And this next generation environment has a couple of key characteristics that I want to talk about, actually five. The first one, as I’ve mentioned a couple times is interoperability, and this is key because when you’re confederating these systems together, you have to make sure that there are things like common formats, content needs to be able to flow between instructor and learner and user groups and different ad hoc environments or courses or classes that are set up formally and be able to use the content but yet set it up very simple and set it up very easily for people to be able to take advantage of it and the structures – to be able to learn and to use it.

There needs to be an exchange of data between these different environments, between these different pieces of content as they’re building them together. So that we know what’s going on but yet privacy is maintained, but yet coherence is there for the overall learning objectives and missions of the university to get that in there. So interoperability is the number one point. The second thing and really depending on interoperability is personalization. Making sure that two things happen in this environment.

One that the environment itself can adapt and change to described needs of the user. So I know that this user coming in has these needs and I need to make sure that we’ve taken care of that. But the second is also to provide that feedback to the user to say as I’m going through my learning journey and my process, what does this look like? The third key area is analytics, of course. As we’re moving through this, the data about what’s happening and that free exchange of data to not only configure, to not only describe, but also to help the advisers and to help those who are in the learning process to work with the learners and to walk them through what’s going on and what they’re struggling with and what they’re dealing with. The fourth area is collaboration.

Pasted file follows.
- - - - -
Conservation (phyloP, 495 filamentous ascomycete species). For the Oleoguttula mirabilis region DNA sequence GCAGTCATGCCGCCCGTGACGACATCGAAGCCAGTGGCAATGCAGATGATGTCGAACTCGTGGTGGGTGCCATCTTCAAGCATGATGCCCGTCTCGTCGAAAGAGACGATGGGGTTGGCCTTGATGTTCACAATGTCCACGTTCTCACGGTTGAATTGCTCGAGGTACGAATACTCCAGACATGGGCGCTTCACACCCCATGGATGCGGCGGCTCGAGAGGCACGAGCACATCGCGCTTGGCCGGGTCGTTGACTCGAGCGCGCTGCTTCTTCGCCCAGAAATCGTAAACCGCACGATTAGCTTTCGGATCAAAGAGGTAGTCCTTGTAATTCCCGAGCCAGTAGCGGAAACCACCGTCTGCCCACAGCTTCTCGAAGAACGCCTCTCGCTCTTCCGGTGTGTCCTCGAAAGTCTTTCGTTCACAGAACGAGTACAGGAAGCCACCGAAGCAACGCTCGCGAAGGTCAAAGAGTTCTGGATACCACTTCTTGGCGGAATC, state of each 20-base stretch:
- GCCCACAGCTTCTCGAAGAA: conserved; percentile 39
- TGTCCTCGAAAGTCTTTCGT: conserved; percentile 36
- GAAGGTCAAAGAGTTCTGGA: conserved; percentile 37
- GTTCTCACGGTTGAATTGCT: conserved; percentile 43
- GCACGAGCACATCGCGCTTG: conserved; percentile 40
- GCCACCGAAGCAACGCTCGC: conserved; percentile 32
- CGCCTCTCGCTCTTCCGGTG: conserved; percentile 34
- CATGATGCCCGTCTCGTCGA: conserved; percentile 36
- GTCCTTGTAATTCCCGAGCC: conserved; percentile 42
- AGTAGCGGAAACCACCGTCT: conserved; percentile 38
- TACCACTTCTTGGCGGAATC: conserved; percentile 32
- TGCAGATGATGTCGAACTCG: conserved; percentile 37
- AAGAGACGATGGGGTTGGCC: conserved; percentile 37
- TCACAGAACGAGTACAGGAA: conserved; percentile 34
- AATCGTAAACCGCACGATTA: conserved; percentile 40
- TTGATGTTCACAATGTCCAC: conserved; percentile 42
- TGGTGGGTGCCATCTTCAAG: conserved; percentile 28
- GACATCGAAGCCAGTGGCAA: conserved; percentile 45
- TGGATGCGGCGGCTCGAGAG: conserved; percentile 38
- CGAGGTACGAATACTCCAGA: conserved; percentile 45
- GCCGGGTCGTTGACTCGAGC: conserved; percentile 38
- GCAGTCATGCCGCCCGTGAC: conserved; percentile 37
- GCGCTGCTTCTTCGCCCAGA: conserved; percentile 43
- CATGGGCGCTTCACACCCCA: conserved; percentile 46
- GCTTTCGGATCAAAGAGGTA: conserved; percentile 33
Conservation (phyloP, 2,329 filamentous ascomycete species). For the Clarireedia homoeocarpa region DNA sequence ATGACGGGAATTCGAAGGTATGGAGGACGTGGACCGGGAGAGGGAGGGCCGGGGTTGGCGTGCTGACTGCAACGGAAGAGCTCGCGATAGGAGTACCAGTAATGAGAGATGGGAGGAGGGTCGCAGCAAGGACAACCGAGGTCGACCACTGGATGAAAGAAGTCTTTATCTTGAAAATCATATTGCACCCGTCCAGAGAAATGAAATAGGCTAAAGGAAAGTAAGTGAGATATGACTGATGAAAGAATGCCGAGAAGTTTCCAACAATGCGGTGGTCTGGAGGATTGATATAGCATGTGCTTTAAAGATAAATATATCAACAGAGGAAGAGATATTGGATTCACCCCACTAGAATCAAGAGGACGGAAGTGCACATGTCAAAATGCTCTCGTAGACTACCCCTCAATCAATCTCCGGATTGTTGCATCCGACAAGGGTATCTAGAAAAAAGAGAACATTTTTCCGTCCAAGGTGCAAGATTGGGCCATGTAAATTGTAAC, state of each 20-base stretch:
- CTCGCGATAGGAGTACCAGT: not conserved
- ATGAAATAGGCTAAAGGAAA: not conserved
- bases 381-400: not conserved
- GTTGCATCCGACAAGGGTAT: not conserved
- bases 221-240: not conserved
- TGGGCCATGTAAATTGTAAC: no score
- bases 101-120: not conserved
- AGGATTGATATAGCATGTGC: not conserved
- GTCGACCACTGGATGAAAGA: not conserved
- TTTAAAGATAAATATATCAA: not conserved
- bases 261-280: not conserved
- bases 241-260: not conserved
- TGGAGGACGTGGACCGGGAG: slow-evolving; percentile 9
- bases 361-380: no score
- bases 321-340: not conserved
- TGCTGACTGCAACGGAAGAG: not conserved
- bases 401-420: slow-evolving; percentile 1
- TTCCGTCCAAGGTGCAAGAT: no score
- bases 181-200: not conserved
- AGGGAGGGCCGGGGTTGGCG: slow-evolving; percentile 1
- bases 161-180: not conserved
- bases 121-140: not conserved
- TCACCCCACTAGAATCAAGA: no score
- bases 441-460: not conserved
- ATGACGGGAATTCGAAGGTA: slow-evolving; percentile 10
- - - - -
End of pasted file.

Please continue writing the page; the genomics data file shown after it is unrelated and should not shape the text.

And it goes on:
Building up two different types of environments. One, public spaces, typical classroom space that’s very public. And they can work and have different levels of study groups or classrooms but also private spaces where I can go in and I can deal with my information in a private world and interoperate and have these mentor involvements and have this capability of driving in how I’m working together or how I’m working alone as I’m moving through my learning process. And then the last area, of course, why we’re here, is accessibility.